Although the economy is getting better than it was in 2008, the job market is still buyer’s market: which means the job market is still very competitive and hard to find your ideal job. Especially if you are battling your way in UX related field, there are many things to consider before talking with hiring manager at companies you are interested in.
I would like to share a few things for hunting jobs as UX designer or researcher that I have learned during my job hunting. Here is the first thing…
It’s a very good summary for you to remember what basic things user experience designer should do. The good thing about this article is it’s really focusing on EXPERIENCE design rather than UI or interaction design alone.
A good memory refresh.
UX: Direct interaction between company product and users
CX: All connection points between company and customers including ads, social media, discussion board, etc.
This makes CX a large part of branding strategy.
I’ve met so many people who only talk about UI and interaction designs when it comes to discuss UX. Sometimes I feel like these people use the word “UX design” as a fancier way to say “UI and Interaction design”. Terrible misunderstanding. I would like to address what UX design is from my perspective once and for all.
Usability rule #8: Do not place negative button right next to other (frequently clicked) buttons
I’m looking at you, Tumblr.
Hey hey, this Human Centered Design toolkit looks really slick and useful.
I think I should try it.
You can download this toolkit from here.
Additional note: Yes, this is MUST read for those who do ethnographic/anthropological qualitative research.
“For years, businesses have used human-centered design to develop innovative solutions. Why not apply the same approach to overcome challenges in the nonprofit world?
The HCD Toolkit was designed specifically for NGOs and social enterprises that work with impoverished communities in Africa, Asia, and Latin America. The free kit, available for download here, walks users through the human-centered design process and supports them in activities such as building listening skills, running workshops, and implementing ideas. The process has led to innovations such as the HeartStart defibrillator, CleanWell natural antibacterial products, and the Blood Donor System for the Red Cross—all of which have enhanced the lives of millions of people.”
Here is one very good article about new Windows 8 UI, metro, from Windows developer group themselves. You can see neat breakdown of touch gestures in Windows 8 and potential issues.
Must read if you are interaction designer that involves touch gesture stuff.
Via: MSDN Blogs
One major aspect of usability study is to take out unnecessaries and well present essentials. In that perspective, minimalism is one significant design approach to get things right. This article will help you to think about “what is a proper way of minimalism” with out messing up.
Minimalism, interestingly enough, is usually born out of excess. In all arts, in all ways of life, we start out by taking and adding whatever we can.
When we start to realize that more is not necessarily better, and that we can get by with less stuff, we try to simplify by removing unnecessary elements so we can focus on what’s truly important.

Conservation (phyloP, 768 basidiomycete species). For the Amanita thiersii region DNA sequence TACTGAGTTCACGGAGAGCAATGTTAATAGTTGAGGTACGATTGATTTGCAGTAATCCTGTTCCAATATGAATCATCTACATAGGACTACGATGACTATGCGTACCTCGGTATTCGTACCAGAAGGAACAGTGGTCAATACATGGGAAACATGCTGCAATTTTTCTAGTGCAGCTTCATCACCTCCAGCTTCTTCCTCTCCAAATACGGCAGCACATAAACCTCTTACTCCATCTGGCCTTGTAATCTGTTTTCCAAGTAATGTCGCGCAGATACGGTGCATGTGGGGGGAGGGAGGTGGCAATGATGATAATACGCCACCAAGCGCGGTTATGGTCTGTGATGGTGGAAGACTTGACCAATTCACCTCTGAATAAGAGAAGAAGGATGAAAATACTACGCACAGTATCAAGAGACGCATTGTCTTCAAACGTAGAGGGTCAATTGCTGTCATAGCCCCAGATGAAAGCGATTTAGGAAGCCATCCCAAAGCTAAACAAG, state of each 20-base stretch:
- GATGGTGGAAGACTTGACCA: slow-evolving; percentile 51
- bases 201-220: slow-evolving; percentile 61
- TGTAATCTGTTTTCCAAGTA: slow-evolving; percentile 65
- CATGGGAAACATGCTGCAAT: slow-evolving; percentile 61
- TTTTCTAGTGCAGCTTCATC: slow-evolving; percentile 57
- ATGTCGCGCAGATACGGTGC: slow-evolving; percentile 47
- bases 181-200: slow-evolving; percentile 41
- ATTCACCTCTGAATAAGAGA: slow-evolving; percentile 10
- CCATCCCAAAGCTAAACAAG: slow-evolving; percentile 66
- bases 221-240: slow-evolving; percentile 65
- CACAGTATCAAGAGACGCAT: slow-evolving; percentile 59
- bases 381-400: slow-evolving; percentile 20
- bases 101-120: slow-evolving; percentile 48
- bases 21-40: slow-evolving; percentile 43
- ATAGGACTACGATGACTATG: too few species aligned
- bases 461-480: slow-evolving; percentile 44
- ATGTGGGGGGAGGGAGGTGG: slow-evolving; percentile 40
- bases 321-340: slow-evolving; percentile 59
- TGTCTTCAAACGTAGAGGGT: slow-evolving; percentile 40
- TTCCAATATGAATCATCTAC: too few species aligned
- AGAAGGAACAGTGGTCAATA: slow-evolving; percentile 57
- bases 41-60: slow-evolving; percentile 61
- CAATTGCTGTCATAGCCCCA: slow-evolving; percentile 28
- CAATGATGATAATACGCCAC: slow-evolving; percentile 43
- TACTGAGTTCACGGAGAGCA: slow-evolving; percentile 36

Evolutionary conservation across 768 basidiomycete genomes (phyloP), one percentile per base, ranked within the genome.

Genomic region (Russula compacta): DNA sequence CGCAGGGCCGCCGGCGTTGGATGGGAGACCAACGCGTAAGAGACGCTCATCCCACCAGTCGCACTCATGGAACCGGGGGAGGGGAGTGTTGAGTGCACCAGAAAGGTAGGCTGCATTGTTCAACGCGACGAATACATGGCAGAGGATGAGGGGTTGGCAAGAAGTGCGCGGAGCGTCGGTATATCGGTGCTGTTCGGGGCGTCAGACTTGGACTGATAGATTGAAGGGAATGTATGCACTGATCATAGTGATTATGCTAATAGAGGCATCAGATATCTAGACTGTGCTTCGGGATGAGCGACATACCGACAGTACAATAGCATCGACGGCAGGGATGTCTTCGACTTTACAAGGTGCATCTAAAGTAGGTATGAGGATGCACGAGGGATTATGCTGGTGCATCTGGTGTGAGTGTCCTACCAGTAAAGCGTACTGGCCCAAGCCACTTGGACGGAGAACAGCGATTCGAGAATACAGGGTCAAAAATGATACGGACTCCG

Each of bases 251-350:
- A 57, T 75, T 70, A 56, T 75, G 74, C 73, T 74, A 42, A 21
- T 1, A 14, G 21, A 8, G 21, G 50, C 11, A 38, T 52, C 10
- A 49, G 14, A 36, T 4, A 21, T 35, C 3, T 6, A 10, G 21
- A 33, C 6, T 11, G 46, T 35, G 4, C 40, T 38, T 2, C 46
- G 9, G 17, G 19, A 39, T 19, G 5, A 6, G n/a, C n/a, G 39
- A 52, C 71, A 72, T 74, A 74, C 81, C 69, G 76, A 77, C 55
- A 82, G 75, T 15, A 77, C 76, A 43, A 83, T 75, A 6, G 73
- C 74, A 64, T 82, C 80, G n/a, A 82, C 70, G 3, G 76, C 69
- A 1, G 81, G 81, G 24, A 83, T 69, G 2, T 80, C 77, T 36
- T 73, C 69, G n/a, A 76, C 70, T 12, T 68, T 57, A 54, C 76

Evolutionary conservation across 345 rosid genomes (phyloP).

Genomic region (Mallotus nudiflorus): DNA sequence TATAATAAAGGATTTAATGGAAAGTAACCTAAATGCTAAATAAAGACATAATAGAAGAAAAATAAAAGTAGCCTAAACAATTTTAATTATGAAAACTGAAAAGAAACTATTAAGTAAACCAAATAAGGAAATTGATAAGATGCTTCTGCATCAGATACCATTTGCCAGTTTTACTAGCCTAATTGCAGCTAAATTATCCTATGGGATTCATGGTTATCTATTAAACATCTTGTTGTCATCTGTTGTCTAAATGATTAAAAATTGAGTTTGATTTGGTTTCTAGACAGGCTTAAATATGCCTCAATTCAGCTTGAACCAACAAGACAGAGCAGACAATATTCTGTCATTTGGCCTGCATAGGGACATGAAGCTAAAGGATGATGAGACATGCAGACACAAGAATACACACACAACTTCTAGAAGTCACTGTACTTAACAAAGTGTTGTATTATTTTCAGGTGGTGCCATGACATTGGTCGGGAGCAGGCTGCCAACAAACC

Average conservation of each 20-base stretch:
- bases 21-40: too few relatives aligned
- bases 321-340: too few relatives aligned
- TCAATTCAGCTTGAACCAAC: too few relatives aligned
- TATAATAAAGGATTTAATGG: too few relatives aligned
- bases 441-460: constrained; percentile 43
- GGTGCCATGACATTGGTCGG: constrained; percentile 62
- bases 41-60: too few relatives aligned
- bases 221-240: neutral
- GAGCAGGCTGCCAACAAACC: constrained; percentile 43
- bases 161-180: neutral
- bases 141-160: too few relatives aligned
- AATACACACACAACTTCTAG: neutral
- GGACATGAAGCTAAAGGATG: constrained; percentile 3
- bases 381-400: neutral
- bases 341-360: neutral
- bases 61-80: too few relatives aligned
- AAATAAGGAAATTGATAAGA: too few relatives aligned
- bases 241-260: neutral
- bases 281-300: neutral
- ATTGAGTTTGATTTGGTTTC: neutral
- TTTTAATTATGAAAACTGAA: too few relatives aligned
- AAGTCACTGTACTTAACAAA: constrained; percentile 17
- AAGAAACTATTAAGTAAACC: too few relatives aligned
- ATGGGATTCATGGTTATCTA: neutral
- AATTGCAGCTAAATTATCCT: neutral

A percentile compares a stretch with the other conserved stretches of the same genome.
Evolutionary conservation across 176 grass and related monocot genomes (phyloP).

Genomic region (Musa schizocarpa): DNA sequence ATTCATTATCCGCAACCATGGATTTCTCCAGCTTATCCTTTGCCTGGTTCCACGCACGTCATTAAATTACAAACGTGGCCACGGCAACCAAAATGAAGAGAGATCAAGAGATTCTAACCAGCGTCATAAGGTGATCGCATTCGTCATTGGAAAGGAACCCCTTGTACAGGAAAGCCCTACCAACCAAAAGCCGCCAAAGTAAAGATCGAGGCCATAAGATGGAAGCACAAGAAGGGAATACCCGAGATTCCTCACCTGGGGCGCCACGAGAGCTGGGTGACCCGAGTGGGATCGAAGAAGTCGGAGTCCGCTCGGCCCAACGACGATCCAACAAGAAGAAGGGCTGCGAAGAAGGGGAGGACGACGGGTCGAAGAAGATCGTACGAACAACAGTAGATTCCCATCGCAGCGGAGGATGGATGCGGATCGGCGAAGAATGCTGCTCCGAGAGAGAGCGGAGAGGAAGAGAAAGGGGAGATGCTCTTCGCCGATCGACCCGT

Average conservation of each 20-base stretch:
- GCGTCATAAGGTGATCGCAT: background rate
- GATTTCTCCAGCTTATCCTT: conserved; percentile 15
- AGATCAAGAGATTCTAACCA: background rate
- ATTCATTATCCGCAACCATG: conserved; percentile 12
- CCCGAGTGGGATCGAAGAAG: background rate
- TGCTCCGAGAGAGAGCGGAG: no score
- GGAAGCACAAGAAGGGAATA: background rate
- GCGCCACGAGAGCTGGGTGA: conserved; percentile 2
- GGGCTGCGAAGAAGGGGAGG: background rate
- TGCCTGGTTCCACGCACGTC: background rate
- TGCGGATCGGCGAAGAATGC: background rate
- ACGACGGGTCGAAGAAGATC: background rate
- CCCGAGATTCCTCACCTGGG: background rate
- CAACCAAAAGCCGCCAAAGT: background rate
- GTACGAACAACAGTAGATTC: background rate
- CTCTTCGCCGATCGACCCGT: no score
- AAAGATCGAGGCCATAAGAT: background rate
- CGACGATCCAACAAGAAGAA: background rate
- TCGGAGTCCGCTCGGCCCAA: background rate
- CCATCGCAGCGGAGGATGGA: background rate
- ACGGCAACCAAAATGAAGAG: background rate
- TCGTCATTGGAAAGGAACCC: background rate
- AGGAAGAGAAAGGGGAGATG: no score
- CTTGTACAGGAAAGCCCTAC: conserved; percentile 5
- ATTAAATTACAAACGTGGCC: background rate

Herman Miller Sayl Chair by Yves Bahr
I’m moving out to the new residence. Therefore, I need a new desk chair and desk.
After all intense researches both offline and online, I reached the conclusion that this Sayl Chair might be the best ergonomics chair offered under $500. Since I’m always sitting on my chair when I’m in my house a desk chair is the most important furniture for computer person like me.
This vid pretty much describes what’s special about this chair:
As all ergonomist know, the most important factor for this kind of chair is lumber support. Their lumber support mechanism looks very reasonable to me: The back support shape is respectively help L5/S1 section of the lumber, and flexible material guarantees degree of freedom on my lumber movement. Arm rest height adjustment, chair height adjustment, and lumber support angle adjustment are also quite nicely implemented (Well, but if you add all adjustment options, it will cost you like $900, though). The cushion is somewhat questionable since it is very thin and I’m not sure if my butt can get hurt or not.
The chair will arrive in January. Let’s see how good this chair is then.
There is still the fat-finger problem, which the users’ finger occlude a target they are about to touch and it causes inaccuracy/error, exists on Kindle Fire. In addition to this article, I would like to say that touchable area mappings on Kindle Fire and iPhones/iPads are slightly different: actually iPhone’s touch area mapped almost 5-6 mm lower than a graphical object, while Amazon Kindle mapped a bit more above than that. (See Holtz and Baudisch, 2009 to understand the reason behind this offset)
Since iPhone/iPad/iPod touch interaction is de-facto standard in mobile touch device world, such a deviation could cause user confusion and unnatural feelings.
Amazon Kindle Fire came to multi-touch device market much later than Apple. Amazon could have taken advantage of newcomer’s flexibility by putting much ambitious design in their design, but what they brought is quite conservative design, which, in fact, is much less cooler than their competitor’s device in my perspective.
Source: Jacob Nielsen’s Alert Box